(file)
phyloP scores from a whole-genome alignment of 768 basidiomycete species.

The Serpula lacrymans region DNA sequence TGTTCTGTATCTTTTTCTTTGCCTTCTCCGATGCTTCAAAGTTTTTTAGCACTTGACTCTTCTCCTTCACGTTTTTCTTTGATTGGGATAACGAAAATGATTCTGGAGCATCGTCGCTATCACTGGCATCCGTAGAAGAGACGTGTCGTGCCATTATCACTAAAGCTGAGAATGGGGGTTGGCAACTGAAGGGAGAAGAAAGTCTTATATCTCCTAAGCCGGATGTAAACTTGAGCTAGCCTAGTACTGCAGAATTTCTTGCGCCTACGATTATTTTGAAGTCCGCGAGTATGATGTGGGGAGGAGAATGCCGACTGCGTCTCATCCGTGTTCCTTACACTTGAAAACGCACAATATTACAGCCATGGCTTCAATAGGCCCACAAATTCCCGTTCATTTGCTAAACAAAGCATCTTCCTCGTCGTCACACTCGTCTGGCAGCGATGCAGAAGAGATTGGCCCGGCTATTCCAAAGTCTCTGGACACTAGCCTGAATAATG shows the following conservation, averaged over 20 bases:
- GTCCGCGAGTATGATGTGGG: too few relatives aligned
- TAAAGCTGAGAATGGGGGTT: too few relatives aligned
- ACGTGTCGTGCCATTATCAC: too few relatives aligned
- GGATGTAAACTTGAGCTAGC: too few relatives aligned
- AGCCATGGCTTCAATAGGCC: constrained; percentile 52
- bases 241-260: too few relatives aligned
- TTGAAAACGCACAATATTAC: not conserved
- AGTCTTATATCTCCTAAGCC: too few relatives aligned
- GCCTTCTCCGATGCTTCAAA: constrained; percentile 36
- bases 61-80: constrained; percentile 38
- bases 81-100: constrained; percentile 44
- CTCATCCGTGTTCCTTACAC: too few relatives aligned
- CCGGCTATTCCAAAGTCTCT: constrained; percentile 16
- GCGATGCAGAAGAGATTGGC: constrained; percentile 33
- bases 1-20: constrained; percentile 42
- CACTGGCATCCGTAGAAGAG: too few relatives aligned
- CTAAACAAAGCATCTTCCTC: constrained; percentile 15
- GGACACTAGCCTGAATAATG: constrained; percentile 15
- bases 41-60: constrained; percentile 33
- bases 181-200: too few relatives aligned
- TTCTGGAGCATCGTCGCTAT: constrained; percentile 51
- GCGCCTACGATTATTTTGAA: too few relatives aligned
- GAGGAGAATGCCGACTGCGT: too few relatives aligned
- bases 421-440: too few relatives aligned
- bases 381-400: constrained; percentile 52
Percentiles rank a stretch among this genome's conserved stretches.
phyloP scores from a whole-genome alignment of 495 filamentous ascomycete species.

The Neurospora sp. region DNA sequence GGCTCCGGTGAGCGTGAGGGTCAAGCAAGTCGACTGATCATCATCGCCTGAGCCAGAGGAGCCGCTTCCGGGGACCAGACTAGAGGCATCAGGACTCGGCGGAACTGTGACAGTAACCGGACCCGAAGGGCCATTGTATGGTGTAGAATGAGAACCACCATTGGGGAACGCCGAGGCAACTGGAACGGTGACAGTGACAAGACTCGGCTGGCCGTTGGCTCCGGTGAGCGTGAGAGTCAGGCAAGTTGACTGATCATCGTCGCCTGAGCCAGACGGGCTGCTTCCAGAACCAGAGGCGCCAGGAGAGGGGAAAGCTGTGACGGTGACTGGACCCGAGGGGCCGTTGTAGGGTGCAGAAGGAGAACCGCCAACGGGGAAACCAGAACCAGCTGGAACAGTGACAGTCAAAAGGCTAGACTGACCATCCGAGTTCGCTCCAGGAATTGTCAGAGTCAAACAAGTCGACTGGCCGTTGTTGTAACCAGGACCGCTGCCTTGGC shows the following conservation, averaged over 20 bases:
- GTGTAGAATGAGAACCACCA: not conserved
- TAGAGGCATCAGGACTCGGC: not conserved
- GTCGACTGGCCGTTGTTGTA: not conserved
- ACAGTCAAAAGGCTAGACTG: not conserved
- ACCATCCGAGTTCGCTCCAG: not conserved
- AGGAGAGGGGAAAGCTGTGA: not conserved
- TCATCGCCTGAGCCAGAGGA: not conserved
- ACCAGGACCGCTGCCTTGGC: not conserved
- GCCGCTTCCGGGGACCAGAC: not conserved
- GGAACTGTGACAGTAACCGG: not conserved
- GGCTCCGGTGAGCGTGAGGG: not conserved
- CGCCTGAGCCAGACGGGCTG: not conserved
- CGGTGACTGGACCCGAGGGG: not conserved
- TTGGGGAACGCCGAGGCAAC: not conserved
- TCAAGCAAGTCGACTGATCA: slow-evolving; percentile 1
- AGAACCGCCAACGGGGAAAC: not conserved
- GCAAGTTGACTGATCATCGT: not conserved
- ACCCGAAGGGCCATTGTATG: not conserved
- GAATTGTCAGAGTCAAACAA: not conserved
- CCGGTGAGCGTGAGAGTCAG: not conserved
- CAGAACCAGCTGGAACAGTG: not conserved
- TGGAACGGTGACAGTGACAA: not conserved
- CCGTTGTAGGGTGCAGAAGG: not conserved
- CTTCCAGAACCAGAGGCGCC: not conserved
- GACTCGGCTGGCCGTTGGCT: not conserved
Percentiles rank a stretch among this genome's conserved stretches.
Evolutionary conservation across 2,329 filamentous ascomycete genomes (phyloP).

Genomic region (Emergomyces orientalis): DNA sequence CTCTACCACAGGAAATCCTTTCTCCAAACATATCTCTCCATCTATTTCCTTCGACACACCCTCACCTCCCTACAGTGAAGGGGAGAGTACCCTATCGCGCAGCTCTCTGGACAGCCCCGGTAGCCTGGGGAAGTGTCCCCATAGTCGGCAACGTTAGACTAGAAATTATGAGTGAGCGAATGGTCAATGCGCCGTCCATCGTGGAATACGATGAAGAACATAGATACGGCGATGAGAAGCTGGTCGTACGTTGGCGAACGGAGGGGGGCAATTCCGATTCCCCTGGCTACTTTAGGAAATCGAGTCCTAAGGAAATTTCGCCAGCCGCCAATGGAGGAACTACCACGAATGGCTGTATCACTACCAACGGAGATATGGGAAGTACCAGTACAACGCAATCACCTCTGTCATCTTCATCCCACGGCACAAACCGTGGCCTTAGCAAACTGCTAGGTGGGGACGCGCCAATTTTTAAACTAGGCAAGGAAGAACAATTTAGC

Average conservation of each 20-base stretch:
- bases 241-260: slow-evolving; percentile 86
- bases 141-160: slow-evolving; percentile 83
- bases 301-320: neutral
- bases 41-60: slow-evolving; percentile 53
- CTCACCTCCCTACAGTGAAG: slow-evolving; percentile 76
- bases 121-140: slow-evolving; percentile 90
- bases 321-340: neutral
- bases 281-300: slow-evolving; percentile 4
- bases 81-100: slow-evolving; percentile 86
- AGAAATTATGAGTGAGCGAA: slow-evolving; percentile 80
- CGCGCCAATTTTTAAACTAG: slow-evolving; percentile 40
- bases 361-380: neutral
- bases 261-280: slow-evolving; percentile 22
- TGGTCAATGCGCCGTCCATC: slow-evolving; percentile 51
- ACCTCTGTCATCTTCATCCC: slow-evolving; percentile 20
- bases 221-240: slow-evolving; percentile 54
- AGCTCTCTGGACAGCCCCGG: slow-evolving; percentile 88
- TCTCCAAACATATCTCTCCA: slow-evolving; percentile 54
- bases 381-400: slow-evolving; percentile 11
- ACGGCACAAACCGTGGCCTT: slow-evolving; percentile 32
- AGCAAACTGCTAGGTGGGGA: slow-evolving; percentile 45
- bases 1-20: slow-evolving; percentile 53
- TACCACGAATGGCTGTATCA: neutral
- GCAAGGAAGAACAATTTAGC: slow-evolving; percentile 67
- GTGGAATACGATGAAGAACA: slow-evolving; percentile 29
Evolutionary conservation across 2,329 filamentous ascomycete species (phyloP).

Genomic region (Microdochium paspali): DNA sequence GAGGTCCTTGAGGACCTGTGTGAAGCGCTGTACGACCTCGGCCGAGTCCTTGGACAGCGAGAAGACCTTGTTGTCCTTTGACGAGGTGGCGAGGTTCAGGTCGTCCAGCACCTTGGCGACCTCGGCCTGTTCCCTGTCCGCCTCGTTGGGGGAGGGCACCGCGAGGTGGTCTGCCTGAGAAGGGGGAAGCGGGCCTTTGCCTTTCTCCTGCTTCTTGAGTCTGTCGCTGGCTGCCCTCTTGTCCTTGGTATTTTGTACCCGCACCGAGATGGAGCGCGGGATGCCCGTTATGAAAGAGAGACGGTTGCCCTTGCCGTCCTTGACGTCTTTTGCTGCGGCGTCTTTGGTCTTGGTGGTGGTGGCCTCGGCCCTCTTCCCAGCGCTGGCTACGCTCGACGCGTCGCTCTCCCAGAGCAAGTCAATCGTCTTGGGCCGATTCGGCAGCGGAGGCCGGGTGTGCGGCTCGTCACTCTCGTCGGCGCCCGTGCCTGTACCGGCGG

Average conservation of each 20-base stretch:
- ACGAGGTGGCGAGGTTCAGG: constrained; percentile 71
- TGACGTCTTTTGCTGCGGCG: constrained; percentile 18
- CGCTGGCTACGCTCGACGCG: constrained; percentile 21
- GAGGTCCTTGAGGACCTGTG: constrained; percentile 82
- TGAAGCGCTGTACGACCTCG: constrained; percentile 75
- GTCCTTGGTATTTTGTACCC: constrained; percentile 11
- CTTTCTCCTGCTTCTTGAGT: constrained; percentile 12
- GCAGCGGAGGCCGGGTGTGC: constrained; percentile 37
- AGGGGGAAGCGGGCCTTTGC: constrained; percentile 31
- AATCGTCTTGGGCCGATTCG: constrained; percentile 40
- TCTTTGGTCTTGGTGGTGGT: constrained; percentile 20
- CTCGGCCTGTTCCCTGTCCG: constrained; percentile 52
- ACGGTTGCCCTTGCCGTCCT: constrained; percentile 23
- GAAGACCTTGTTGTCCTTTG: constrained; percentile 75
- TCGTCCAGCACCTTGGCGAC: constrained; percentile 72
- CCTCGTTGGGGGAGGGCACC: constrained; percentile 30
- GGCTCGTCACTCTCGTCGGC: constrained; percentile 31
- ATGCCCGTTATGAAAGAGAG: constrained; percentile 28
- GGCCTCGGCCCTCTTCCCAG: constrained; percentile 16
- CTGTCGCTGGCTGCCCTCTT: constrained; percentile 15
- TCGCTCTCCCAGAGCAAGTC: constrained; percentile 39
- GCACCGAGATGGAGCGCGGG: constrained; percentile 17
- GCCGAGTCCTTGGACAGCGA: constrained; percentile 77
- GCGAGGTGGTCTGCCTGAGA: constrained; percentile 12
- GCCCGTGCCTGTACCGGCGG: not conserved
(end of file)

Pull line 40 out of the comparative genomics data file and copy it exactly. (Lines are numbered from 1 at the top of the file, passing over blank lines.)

- GGAACTGTGACAGTAACCGG: not conserved